James Makee (c 1810 – 1879). He was a Scottish whaling master who captained American vessels out of Boston. Sometime around 1843 he was severely injured, either in a bar room brawl in Honolulu or, more charitably, in an accident on board his ship. In either event he settled in Hawaii, in 1856 buying the 20,000-acre Torbert Plantation at Honua’ula in Maui. Makee became a rancher, renamed the property Rose Ranch after his wife Catherine’s favourite flower.
Bringing Catherine and their five daughters from Massachusetts, Makee’s hospitality soon became legendary on the island, perhaps especially after the ex-seaman introduced grapes for wine into the island. He built a large house with a tennis court, Bowling Green and billiard room. He planted over 150,000 trees including the Queensland Kauri, which was excellent for ship’s masts. He also grew roses, bred horses and sugar and became wealthy. He is remembered by the Hawaiian dance Hula O Makee and by Makee Island near Honolulu.
Robert Wyllie was even more influential:
Robert Crichton Wyllie (1798 – 1865) was an Ayrshire man and travelled to Mexico, where he became a Master Mason at a Lodge in Mazatlan. Around 1845 he arrived in Hawaii, where he became Minister of Foreign Affairs, a position he held for nearly twenty years. Wyllie was successful in this position, for most developed nations recognised Hawaii as an independent kingdom. A keen dancer, Wyllie clashed with both British and American missionaries, who attempted to ban the practice. Instead, Wyllie ensured that dancing was integral to palace protocol. It became common practice for missionaries to leave the palace before the dancing began.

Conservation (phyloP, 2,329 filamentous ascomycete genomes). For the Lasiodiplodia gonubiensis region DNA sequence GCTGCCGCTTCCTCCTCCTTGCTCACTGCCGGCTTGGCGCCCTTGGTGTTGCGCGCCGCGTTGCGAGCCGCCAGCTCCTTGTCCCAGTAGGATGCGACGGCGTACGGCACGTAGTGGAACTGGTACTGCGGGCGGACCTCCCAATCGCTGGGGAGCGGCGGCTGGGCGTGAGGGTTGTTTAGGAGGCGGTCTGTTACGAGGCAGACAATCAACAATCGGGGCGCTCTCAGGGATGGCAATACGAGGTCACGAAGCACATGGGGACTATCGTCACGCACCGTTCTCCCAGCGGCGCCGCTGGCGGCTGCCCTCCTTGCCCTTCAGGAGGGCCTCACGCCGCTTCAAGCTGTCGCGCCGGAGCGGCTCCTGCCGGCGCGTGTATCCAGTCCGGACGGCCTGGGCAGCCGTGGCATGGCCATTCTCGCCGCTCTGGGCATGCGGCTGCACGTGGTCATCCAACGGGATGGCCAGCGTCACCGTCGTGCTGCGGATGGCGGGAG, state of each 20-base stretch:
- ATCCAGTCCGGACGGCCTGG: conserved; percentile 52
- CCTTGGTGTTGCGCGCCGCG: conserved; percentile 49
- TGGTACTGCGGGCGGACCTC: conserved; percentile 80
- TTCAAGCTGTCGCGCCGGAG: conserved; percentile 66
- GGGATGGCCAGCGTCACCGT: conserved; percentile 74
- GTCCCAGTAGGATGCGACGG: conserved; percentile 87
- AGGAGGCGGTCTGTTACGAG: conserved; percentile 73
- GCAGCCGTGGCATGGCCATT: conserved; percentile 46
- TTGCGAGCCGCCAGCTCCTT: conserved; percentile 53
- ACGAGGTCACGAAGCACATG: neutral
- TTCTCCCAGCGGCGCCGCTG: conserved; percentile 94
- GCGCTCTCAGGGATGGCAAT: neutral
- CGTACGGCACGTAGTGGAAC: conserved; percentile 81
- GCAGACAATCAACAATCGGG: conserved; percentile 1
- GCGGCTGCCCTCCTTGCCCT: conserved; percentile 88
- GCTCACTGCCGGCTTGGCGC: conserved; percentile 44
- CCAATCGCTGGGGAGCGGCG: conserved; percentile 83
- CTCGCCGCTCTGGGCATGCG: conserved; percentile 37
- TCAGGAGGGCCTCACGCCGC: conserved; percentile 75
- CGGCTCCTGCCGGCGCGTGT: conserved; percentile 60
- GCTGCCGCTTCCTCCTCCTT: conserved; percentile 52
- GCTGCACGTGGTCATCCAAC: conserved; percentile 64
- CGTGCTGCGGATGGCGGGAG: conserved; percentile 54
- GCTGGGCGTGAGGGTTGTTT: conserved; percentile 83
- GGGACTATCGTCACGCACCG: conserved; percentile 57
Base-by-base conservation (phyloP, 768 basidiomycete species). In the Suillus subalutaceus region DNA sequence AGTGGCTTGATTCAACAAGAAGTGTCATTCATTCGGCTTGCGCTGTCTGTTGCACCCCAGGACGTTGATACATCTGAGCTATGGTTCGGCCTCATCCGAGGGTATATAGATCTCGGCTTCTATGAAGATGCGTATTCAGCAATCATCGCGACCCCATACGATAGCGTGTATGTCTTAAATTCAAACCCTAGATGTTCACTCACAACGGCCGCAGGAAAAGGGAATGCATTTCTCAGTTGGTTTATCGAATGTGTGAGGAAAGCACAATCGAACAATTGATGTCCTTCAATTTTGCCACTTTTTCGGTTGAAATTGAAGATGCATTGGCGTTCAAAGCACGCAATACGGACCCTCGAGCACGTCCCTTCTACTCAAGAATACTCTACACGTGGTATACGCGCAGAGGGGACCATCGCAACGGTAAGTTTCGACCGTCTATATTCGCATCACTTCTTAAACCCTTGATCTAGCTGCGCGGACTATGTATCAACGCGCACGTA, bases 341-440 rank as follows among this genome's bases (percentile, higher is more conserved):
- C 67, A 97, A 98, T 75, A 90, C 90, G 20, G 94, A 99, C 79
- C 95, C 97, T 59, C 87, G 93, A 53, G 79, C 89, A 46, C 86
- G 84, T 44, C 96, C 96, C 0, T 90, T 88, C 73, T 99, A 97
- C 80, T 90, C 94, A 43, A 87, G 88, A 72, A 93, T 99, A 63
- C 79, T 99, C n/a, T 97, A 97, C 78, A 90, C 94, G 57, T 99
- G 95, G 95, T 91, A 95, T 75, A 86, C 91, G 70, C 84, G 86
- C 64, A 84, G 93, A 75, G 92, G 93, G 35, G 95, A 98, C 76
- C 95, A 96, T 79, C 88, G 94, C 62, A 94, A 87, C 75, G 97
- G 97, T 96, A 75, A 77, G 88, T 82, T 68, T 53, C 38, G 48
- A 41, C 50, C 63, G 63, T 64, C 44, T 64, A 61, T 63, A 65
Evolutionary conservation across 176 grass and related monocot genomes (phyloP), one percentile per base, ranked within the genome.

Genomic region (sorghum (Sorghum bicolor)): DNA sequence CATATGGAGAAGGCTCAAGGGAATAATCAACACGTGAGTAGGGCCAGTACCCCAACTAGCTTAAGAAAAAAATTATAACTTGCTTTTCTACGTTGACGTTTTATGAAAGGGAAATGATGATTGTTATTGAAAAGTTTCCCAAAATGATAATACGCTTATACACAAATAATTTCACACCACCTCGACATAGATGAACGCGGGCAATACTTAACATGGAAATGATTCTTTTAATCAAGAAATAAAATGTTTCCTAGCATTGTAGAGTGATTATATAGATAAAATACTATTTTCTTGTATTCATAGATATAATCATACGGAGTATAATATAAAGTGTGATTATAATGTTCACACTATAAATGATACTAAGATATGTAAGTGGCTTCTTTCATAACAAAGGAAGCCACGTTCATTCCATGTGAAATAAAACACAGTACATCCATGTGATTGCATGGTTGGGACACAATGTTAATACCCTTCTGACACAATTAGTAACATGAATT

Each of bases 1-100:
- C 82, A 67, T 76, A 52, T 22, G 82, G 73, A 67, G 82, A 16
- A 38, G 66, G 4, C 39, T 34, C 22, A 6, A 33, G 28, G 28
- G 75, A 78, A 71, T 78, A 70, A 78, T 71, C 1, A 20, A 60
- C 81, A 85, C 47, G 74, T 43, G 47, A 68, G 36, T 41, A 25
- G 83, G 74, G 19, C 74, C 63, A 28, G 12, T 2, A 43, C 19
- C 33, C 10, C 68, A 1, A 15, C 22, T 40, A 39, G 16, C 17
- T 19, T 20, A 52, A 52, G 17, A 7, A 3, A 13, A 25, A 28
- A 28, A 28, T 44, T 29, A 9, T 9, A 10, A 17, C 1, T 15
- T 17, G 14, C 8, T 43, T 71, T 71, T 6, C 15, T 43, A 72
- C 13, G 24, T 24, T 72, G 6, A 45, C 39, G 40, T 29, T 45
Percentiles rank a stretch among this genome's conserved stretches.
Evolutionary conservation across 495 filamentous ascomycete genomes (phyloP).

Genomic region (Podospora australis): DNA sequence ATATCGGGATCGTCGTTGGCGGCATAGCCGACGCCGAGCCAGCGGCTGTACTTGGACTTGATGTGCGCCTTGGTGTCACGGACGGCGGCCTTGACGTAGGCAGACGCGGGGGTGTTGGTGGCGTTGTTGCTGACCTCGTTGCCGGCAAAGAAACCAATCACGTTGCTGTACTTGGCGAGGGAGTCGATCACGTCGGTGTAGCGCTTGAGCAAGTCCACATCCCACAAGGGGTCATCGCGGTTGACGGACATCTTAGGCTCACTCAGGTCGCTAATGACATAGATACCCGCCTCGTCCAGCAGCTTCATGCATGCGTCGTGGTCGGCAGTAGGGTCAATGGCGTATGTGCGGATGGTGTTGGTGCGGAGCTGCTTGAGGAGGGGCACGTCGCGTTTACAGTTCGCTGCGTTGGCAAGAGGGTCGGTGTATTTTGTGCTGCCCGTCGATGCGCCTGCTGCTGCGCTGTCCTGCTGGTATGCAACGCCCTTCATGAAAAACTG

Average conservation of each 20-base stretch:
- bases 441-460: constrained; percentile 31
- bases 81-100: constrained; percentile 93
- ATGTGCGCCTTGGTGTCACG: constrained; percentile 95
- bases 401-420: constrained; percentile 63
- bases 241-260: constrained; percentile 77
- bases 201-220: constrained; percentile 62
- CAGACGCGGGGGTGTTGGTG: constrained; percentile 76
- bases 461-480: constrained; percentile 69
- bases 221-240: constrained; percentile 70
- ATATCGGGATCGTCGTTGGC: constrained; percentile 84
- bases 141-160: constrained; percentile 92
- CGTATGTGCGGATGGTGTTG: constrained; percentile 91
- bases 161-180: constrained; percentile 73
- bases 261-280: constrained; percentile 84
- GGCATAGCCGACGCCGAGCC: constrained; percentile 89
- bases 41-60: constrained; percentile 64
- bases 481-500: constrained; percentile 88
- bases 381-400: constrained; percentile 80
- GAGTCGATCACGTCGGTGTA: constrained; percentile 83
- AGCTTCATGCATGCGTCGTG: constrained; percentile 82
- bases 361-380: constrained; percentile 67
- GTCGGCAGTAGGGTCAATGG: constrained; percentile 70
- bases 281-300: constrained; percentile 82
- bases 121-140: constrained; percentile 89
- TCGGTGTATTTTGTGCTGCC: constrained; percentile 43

In the early 1860s, Wyllie imported a sugar mill from Scotland for his estate on the Hanalei River. Among his guests was Lady Franklin, widow of the Arctic explorer.
When he died in 1865, the Hawaiian Gazette said that ‘there went a true friend of our King and His People.’
And lastly there is an Edinburgh man
Archibald Scott Cleghorn (1835 – 1910), whose family emigrated to New Zealand when he was still young. Despite, or perhaps because of, the number of Scots in that country, the Cleghorns decided to move on.
In 1851 they sailed to Hawaii, where his father Thomas Cleghorn started a store to supply visiting shipping. Two years later he died, leaving his son, then 18, to run the business. A good businessman, young Archibald Cleghorn opened more shops across Hawaii, but still had time to father three children on a Hawaiian girl. Although he cared for his daughters, he did not marry the mother. Instead he wed Miriam Likelike, who was the youngest daughter of Chief Kapaakea. Although she was far younger, their marriage was successful.